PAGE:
A question I always see writers get asked is: Who are your inspirations?
It’s a question that I’ve never really known how to answer. I put my flowery descriptions down to Arthur Conan Doyle, my humour to Terry Pratchett, my dark humour to Neil Gaiman. And of course there will be many others that have influenced me along the way without really noticing.
But I realised recently that there is one person I can credit as being the catalyst for being the kind of writer I strive to be.
Let me set the scene.
It’s 1996. I’m in Year 4, in Ms. Cornell’s class and I am 8 years old. There’s a French exchange student with us whom I adored. He’s not relevant to this story, I just thought I’d throw it out there.
Already I’d been creating stories. I still have notebooks with half-finished stories set around going to infant school. They weren’t the most creative but they were stories nonetheless.
I also had something of a reputation of being a compulsive liar. But it was never a case of attention seeking and definitely never with any malicious intent. It was just storytelling. Life at a 6/7/8 year old kid is not the most exciting, let’s face it. My mum still likes to recount the humiliating interaction between herself and my Year 3 teacher when she offered her condolences for his son who’d died. But who hadn’t actually died; it was just a story I’d told one day.
I loved reading and hearing stories but all the ones I told were very much of muchness. They were self-inserts, as they say. Tales of me at school, of me time traveling with Sonic the Hedgehog, of me meeting Howard Carter.
It wasn’t until one reading time in Ms. Cornell’s class when things changed.
We used to all sit in a circle while she read to us but we did things a little differently with this book. We set up a campfire in the middle of the circle; a bundle of sticks and leaves all balanced against each other in an approximation of a pyramid. A feeble attempt at imitating a scenario where people would gather to listen to tall tales by the fire light.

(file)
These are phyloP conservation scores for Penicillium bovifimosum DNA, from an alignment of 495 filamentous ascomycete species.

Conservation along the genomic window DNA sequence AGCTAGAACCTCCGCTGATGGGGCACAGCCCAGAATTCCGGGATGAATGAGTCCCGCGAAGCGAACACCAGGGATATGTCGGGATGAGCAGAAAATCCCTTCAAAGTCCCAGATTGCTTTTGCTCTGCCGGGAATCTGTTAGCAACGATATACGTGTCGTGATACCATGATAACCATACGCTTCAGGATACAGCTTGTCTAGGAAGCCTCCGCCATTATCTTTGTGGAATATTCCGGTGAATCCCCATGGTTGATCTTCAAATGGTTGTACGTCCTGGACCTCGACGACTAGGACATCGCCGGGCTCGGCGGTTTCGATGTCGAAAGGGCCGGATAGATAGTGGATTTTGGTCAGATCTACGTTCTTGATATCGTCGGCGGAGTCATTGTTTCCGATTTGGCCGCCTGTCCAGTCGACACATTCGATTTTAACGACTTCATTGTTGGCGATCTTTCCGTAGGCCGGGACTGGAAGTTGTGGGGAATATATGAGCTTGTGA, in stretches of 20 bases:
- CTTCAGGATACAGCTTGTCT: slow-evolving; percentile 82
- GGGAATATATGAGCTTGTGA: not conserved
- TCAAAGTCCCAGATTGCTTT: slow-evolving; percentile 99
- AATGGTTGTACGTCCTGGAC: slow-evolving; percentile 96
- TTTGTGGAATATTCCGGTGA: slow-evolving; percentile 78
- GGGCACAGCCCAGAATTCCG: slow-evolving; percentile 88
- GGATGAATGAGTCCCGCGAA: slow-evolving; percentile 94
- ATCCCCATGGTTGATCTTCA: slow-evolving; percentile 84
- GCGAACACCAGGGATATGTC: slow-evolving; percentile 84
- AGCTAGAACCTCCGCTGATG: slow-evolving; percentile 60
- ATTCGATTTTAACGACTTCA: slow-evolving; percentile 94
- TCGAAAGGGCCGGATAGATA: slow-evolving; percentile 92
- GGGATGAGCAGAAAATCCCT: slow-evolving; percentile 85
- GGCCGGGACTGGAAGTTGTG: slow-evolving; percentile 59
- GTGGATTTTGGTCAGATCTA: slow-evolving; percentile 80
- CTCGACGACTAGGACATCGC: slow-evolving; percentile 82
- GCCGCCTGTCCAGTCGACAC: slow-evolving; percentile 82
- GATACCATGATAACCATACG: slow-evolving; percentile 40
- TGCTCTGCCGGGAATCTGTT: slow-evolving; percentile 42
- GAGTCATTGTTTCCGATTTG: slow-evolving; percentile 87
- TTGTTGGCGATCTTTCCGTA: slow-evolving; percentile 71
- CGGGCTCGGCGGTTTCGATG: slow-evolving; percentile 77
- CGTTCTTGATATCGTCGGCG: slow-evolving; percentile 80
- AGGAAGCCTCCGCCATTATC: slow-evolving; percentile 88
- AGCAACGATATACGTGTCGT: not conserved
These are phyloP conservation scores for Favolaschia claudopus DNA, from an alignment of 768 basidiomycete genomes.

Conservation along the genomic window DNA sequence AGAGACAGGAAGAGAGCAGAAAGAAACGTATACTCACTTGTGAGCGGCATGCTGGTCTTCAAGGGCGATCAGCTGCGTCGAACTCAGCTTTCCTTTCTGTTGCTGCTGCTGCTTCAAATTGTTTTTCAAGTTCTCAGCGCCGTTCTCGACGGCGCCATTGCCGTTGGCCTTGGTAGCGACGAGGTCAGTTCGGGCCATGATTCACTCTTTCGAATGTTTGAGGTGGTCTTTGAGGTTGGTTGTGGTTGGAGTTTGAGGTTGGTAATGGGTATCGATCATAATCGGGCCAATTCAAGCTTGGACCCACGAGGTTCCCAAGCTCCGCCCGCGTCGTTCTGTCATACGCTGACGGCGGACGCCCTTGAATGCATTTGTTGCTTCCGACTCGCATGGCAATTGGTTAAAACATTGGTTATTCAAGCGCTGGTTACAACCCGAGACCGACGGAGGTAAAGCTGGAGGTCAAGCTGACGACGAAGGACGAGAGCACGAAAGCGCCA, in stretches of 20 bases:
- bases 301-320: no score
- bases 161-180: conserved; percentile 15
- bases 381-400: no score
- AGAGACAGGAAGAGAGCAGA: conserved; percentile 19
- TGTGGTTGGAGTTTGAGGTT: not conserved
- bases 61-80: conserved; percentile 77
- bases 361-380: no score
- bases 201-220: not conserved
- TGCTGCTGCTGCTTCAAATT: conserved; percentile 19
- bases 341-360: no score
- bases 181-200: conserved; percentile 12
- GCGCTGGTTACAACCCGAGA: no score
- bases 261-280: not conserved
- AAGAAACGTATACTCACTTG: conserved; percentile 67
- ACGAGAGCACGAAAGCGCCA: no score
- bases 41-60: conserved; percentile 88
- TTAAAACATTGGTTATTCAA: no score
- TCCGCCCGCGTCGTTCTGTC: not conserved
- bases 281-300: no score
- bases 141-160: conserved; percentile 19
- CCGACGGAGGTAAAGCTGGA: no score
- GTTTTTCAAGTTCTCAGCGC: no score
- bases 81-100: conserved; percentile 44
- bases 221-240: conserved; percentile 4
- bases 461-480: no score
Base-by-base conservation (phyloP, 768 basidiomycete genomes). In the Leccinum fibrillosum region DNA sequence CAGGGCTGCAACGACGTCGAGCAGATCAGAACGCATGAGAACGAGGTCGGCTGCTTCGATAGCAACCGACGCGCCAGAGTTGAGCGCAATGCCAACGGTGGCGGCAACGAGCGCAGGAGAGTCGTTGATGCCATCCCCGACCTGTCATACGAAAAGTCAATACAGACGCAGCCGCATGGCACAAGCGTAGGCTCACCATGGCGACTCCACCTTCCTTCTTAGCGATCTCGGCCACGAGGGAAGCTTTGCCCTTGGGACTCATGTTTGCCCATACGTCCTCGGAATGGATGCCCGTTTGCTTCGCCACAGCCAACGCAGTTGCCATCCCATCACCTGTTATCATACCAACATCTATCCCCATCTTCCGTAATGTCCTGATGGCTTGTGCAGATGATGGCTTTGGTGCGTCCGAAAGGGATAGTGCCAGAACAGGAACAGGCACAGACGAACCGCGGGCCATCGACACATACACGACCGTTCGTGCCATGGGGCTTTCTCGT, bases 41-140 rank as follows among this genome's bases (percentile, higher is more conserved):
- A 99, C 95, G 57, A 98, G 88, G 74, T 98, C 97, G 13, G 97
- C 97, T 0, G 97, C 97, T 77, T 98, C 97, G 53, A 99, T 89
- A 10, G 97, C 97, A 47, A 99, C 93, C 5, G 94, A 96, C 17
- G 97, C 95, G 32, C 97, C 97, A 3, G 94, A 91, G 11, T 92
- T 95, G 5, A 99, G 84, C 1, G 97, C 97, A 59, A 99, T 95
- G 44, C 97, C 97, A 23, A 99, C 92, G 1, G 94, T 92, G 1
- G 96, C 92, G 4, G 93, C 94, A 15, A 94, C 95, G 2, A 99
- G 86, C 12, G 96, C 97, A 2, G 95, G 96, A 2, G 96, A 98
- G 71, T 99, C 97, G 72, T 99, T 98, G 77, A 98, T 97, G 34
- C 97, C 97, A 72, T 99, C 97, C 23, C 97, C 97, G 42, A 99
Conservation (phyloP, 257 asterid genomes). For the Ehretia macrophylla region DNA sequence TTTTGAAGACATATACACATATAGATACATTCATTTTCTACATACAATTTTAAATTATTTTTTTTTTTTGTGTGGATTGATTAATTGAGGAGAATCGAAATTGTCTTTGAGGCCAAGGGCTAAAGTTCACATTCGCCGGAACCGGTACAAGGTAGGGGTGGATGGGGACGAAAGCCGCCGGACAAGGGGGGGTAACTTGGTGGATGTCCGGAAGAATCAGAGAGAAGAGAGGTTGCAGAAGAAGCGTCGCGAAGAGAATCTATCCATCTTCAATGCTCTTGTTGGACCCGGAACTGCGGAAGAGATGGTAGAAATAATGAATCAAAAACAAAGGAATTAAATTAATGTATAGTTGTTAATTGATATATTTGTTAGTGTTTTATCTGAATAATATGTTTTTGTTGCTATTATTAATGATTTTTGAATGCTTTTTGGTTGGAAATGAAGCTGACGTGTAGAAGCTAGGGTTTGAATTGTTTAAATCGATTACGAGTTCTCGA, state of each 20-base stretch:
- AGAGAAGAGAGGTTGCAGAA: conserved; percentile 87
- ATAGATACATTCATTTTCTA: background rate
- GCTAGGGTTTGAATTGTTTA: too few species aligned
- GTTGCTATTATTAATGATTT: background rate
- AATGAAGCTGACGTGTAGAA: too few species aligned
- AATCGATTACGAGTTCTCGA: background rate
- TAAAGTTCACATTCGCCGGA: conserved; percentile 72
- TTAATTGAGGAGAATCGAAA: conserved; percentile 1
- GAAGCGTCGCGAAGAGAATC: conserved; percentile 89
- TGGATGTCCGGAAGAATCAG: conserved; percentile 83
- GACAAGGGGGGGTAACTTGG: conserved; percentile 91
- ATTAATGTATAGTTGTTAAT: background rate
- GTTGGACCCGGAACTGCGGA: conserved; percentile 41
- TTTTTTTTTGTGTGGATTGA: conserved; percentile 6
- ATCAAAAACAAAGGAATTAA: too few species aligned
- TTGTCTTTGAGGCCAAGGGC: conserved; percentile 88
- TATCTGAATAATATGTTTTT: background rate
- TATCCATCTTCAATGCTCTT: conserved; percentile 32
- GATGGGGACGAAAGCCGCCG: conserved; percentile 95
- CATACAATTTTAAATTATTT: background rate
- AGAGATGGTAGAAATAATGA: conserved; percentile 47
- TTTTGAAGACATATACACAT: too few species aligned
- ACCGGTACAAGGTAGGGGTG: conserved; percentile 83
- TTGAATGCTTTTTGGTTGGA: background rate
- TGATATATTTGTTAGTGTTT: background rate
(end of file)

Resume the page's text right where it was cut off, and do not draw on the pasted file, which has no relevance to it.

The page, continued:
Feeble to an adult, perhaps. But as I remember it, I can almost see the fire. And I remember it being dark, in spite of the impossibility as it was probably about 1 o’clock in the afternoon, just after lunch time. But the scene was set. The atmosphere crackling.
Ms. Cornell opened the book and began. That book? The Saga of Erik the Viking by Terry Jones.
A lot of people probably know Terry Jones more for his Monty Python work but, even as a massive Monty Python myself, I will always consider him first and foremost, the man who triggered the storyteller in me.
Erik the Viking is a simple tale of a group of Vikings who set sail on an epic journey only to encounter many obstacles and treasures along the way. A Homer’s Odyssey for children, if you will.
I looked forward to reading time every day, anxious to hear the next chapter. It never really occurred to me that I could just get the book myself and read it in one go. But even if it had, I doubt I would have. Because there was something about the journey, the build-up, that made it that much more exciting. It became more than just a story, than just words written on a page. It became an experience. I’d never known anything like it.
When we finally finished it, I headed straight for the library to look for his other books. Fantastic Stories, a series of short stories of fantastical situations and Nicobobinus, an Enid Blyton-esque adventure story of two friends going in search for the land of dragons. Both just as captivating as Erik the Viking had been. I’d stumbled onto something eye-opening.
My writing changed from then on. It became less about me and other familiar faces and more about characters I’d create from scratch. Certainly there would be similarities, you’re still working with very little at 8 years old. But there was a fresh sense of creativity, of fun. And I remember enjoying it more. I suddenly realised that I could write about anything.
I didn’t just have to write about my own experiences, I could write about fantastical lands and mythical beasts. I understood heroes and villains, story pacing, sentence structure, ensemble casts… All of these things wouldn’t come into play in my own writing until many years later but the foundation had been set right there in that campfire circle in Ms. Cornell’s class when I was 8 years old.
I learned that stories exist to transport people to a certain time and place. They’re not just there to say something but to make people feel something. Thanks to Terry Jones and The Saga of Erik the Viking, I learned to stop just writing words on a page and instead paint pictures and scenes. It’s still a work in a progress and something that I will always be striving to get better at.
But next time people ask me my writing inspiration, I can go back to 1996, back to that unlit campfire and remember travelling across raging seas with a group of Vikings and say that without question, Terry Jones is responsible for the writer I would become.
And it’s still a proud addition to my bookcase!